This week KR Magazine’s founder Mark Lowe considers the insights from the BBC’s interview with four men held hostage by Daesh.
Their Story – Insights from the Daesh hostages
Lyse Doucet, the BBC’s Chief international correspondent, recently sat down and had a long conversation with a group of former hostages who had been held by Islamic State in Syria.
An edited transcript of their conversation, recorded for a Radio broadcast, can be read on the BBC website while the programme itself is available as an iPlayer podcast.
Doucet interviewed former hostages Federico Motka, Daniel Rye Ottosen, Pierre Torres and Didier Francois. Their candid and honest conversation reveals a number of very intimate moments of the group’s captivity.
If only briefly, and if only partially, their comments, reflections and observations allow the reader and listener to appreciate what life as a hostage was for these four very different individuals.
What emerges is the concept of captivity as a place; a location where a captive is held and where they suffer both physically and psychologically.
The more cynical amongst us …..well, let’s give the more cynical the opportunity to read this article with an open mind. Comments and discussions can be left on the KR Magazine LinkedIn page below the link to this article, in fact I’ll be the first to comment and I hope that we can open a discussion that will give all the chance to express their own comments.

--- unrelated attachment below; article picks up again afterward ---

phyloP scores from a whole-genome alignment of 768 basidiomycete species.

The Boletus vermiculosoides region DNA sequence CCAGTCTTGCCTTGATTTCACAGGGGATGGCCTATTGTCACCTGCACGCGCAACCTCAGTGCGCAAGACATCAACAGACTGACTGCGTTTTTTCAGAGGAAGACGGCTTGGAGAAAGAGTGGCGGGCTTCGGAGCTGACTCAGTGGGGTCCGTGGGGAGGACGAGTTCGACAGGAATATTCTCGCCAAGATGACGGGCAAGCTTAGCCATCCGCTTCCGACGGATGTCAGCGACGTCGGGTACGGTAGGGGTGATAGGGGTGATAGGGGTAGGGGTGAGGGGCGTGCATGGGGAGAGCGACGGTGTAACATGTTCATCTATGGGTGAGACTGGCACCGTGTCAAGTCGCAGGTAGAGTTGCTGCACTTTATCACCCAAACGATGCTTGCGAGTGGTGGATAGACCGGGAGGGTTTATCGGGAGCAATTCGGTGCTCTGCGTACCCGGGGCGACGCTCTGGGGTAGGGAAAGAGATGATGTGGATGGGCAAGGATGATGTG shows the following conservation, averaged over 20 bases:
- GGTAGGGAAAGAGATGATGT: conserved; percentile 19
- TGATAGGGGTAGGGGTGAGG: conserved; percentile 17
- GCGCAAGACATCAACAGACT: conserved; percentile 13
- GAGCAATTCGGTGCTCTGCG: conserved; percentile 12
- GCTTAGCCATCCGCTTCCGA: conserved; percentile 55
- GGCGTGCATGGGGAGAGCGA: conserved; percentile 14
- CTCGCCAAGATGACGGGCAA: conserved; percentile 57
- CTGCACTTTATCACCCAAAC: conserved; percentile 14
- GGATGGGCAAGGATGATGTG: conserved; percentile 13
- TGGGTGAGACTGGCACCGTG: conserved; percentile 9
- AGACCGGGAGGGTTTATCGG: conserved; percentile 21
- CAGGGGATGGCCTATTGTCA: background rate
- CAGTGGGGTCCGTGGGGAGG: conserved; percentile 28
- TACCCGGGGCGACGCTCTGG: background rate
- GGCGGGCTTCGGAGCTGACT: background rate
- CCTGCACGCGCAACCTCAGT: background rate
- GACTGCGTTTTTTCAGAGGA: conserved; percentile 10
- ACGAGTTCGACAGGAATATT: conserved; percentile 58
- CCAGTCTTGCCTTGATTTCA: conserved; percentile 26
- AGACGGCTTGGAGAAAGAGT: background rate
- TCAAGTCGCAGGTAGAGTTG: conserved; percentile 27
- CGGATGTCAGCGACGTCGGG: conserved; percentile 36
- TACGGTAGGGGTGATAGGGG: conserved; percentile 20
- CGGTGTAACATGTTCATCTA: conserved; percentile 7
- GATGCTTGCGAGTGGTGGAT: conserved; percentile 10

One of the beauties of this article and podcast is that while allowing us privileged access to what these men were subjected to and how they fought to maintain their health, dignity and sanity, a number of important issues are raised that, while having a huge impact of the hostages’ stories, are factors far outwith their influence.
Four hostages, two French, one Italian and one Dane fell into the hands of one of the most radical groups in contemporary history. All were afraid of dying at the hands of IS, all did their best to survive and to help their fellow prisoners.
This is an insight into their story, many of us will focus on issues such as countries that pay and countries that don’t, some of us may ask what these four men were doing there, some of us will try and glean tips and hints to integrate into our courses …in fact quite a few will do exactly this and it is perfectly legitimate to do so.
Four very diverse men coming to terms with the trauma of being held by extremists, four men who know that the only individuals capable of understanding them are other hostages, four men that, through have been forced together and having had to deal with the unimaginable, have forged bonds of friendship that will last them all of the lives.
This is a brief glimpse into their world.
How four men survived as hostages of IS
By Lyse Doucet, Chief international correspondent
In his classic novel 1984, George Orwell writes about Room 101 – a torture chamber where you are subjected to your worst nightmare, the worst thing in the world, to break your resistance.
To survive any such place of profound pain is the greatest of gifts, a triumph of the human spirit. In our time, surviving brutal captivity at the hands of so-called Islamic State in Syria must certainly count as such a triumph.
When four former hostages came together this month for their first reunion since they were freed, at different times, two years ago, it was a….[click here to access full story]
Image: KR Experience by KR Magazine